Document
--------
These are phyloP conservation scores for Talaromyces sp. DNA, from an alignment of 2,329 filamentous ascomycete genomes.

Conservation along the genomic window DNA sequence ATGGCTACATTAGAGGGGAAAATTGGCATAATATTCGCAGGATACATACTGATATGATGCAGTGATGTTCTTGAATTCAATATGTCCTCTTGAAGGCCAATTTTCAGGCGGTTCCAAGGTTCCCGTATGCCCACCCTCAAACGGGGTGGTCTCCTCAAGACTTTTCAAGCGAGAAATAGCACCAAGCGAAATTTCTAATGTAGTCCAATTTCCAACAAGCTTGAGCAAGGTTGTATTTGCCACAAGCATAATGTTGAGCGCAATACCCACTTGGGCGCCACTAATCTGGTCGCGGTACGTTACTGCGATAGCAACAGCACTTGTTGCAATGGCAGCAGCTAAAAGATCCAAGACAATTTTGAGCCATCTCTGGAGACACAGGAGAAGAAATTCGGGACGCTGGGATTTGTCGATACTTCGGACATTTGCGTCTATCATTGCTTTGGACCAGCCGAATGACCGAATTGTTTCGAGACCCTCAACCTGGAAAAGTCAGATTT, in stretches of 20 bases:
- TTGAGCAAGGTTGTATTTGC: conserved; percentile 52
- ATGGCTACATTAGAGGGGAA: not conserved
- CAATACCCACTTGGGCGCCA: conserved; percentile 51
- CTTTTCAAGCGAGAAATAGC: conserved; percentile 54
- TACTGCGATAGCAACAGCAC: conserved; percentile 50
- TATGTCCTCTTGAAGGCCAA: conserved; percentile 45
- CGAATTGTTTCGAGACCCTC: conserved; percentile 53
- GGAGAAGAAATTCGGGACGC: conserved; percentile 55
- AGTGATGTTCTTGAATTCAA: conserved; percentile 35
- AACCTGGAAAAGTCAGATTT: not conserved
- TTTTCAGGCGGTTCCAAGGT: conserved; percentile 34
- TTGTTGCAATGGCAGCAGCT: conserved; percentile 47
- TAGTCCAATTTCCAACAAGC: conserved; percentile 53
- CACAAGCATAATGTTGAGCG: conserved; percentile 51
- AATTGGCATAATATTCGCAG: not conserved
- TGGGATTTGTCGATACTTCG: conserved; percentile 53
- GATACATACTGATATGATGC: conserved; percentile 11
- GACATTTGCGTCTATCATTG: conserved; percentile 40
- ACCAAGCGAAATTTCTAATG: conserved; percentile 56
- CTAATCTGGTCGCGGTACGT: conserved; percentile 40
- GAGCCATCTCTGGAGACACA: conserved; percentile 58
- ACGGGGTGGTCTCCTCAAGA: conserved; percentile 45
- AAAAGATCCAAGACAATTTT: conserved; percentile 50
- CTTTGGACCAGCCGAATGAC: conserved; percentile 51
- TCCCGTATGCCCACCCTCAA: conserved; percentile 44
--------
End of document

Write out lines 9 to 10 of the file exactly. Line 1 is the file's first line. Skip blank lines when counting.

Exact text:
- CGAATTGTTTCGAGACCCTC: conserved; percentile 53
- GGAGAAGAAATTCGGGACGC: conserved; percentile 55